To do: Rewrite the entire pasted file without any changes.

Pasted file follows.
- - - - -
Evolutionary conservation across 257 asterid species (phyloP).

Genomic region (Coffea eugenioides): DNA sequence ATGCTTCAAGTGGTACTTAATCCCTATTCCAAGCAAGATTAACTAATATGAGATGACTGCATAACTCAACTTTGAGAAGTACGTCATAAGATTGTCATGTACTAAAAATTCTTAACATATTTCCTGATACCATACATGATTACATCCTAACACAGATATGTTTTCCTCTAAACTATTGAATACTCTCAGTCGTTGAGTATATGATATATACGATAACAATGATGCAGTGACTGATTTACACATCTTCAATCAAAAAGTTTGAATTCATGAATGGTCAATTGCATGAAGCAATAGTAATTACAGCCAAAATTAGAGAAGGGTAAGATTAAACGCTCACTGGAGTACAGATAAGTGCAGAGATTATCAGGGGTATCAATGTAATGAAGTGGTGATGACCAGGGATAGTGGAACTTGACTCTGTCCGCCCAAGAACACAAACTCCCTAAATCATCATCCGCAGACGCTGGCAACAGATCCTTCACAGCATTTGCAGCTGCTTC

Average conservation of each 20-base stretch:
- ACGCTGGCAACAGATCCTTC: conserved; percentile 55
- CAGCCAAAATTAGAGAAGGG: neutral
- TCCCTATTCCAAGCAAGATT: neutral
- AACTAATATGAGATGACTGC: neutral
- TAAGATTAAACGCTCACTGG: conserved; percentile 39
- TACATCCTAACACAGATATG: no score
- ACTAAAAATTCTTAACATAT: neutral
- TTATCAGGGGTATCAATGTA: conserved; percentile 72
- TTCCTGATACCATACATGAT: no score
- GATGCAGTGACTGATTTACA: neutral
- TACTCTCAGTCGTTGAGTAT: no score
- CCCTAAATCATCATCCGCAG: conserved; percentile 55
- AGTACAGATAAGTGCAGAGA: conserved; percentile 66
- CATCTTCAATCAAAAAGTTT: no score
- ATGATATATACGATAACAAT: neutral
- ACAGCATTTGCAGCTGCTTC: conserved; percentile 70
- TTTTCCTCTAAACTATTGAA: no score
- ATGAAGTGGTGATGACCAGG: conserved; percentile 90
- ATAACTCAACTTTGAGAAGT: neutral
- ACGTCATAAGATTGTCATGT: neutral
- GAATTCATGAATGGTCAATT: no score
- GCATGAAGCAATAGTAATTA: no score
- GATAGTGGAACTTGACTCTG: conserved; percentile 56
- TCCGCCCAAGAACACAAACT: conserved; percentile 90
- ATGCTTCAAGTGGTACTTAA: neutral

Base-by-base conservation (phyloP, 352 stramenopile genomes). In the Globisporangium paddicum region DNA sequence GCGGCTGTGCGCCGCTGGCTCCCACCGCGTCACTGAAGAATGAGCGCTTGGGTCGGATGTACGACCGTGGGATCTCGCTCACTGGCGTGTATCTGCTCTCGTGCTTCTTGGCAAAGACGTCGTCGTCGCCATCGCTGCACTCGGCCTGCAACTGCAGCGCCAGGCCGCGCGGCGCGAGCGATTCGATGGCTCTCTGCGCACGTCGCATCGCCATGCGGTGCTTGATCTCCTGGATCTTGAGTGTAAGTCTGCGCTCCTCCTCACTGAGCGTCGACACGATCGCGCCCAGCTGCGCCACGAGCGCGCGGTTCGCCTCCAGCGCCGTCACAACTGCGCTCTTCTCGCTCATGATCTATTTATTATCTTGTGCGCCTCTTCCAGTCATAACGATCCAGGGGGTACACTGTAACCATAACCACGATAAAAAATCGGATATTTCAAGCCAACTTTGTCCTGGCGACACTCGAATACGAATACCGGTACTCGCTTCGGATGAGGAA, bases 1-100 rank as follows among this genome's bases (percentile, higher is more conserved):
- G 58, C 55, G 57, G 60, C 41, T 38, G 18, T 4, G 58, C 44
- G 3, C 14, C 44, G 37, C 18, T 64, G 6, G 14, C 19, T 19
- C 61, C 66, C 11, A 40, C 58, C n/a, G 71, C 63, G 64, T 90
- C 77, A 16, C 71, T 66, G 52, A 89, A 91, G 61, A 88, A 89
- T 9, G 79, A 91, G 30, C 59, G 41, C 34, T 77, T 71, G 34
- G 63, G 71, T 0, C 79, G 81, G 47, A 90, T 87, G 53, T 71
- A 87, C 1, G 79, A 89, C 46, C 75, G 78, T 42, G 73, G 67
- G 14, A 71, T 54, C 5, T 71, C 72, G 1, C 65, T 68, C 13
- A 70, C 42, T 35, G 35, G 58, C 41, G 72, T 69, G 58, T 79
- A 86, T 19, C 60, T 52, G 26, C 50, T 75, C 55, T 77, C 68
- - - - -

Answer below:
Evolutionary conservation across 257 asterid species (phyloP).

Genomic region (Coffea eugenioides): DNA sequence ATGCTTCAAGTGGTACTTAATCCCTATTCCAAGCAAGATTAACTAATATGAGATGACTGCATAACTCAACTTTGAGAAGTACGTCATAAGATTGTCATGTACTAAAAATTCTTAACATATTTCCTGATACCATACATGATTACATCCTAACACAGATATGTTTTCCTCTAAACTATTGAATACTCTCAGTCGTTGAGTATATGATATATACGATAACAATGATGCAGTGACTGATTTACACATCTTCAATCAAAAAGTTTGAATTCATGAATGGTCAATTGCATGAAGCAATAGTAATTACAGCCAAAATTAGAGAAGGGTAAGATTAAACGCTCACTGGAGTACAGATAAGTGCAGAGATTATCAGGGGTATCAATGTAATGAAGTGGTGATGACCAGGGATAGTGGAACTTGACTCTGTCCGCCCAAGAACACAAACTCCCTAAATCATCATCCGCAGACGCTGGCAACAGATCCTTCACAGCATTTGCAGCTGCTTC

Average conservation of each 20-base stretch:
- ACGCTGGCAACAGATCCTTC: conserved; percentile 55
- CAGCCAAAATTAGAGAAGGG: neutral
- TCCCTATTCCAAGCAAGATT: neutral
- AACTAATATGAGATGACTGC: neutral
- TAAGATTAAACGCTCACTGG: conserved; percentile 39
- TACATCCTAACACAGATATG: no score
- ACTAAAAATTCTTAACATAT: neutral
- TTATCAGGGGTATCAATGTA: conserved; percentile 72
- TTCCTGATACCATACATGAT: no score
- GATGCAGTGACTGATTTACA: neutral
- TACTCTCAGTCGTTGAGTAT: no score
- CCCTAAATCATCATCCGCAG: conserved; percentile 55
- AGTACAGATAAGTGCAGAGA: conserved; percentile 66
- CATCTTCAATCAAAAAGTTT: no score
- ATGATATATACGATAACAAT: neutral
- ACAGCATTTGCAGCTGCTTC: conserved; percentile 70
- TTTTCCTCTAAACTATTGAA: no score
- ATGAAGTGGTGATGACCAGG: conserved; percentile 90
- ATAACTCAACTTTGAGAAGT: neutral
- ACGTCATAAGATTGTCATGT: neutral
- GAATTCATGAATGGTCAATT: no score
- GCATGAAGCAATAGTAATTA: no score
- GATAGTGGAACTTGACTCTG: conserved; percentile 56
- TCCGCCCAAGAACACAAACT: conserved; percentile 90
- ATGCTTCAAGTGGTACTTAA: neutral

Base-by-base conservation (phyloP, 352 stramenopile genomes). In the Globisporangium paddicum region DNA sequence GCGGCTGTGCGCCGCTGGCTCCCACCGCGTCACTGAAGAATGAGCGCTTGGGTCGGATGTACGACCGTGGGATCTCGCTCACTGGCGTGTATCTGCTCTCGTGCTTCTTGGCAAAGACGTCGTCGTCGCCATCGCTGCACTCGGCCTGCAACTGCAGCGCCAGGCCGCGCGGCGCGAGCGATTCGATGGCTCTCTGCGCACGTCGCATCGCCATGCGGTGCTTGATCTCCTGGATCTTGAGTGTAAGTCTGCGCTCCTCCTCACTGAGCGTCGACACGATCGCGCCCAGCTGCGCCACGAGCGCGCGGTTCGCCTCCAGCGCCGTCACAACTGCGCTCTTCTCGCTCATGATCTATTTATTATCTTGTGCGCCTCTTCCAGTCATAACGATCCAGGGGGTACACTGTAACCATAACCACGATAAAAAATCGGATATTTCAAGCCAACTTTGTCCTGGCGACACTCGAATACGAATACCGGTACTCGCTTCGGATGAGGAA, bases 1-100 rank as follows among this genome's bases (percentile, higher is more conserved):
- G 58, C 55, G 57, G 60, C 41, T 38, G 18, T 4, G 58, C 44
- G 3, C 14, C 44, G 37, C 18, T 64, G 6, G 14, C 19, T 19
- C 61, C 66, C 11, A 40, C 58, C n/a, G 71, C 63, G 64, T 90
- C 77, A 16, C 71, T 66, G 52, A 89, A 91, G 61, A 88, A 89
- T 9, G 79, A 91, G 30, C 59, G 41, C 34, T 77, T 71, G 34
- G 63, G 71, T 0, C 79, G 81, G 47, A 90, T 87, G 53, T 71
- A 87, C 1, G 79, A 89, C 46, C 75, G 78, T 42, G 73, G 67
- G 14, A 71, T 54, C 5, T 71, C 72, G 1, C 65, T 68, C 13
- A 70, C 42, T 35, G 35, G 58, C 41, G 72, T 69, G 58, T 79
- A 86, T 19, C 60, T 52, G 26, C 50, T 75, C 55, T 77, C 68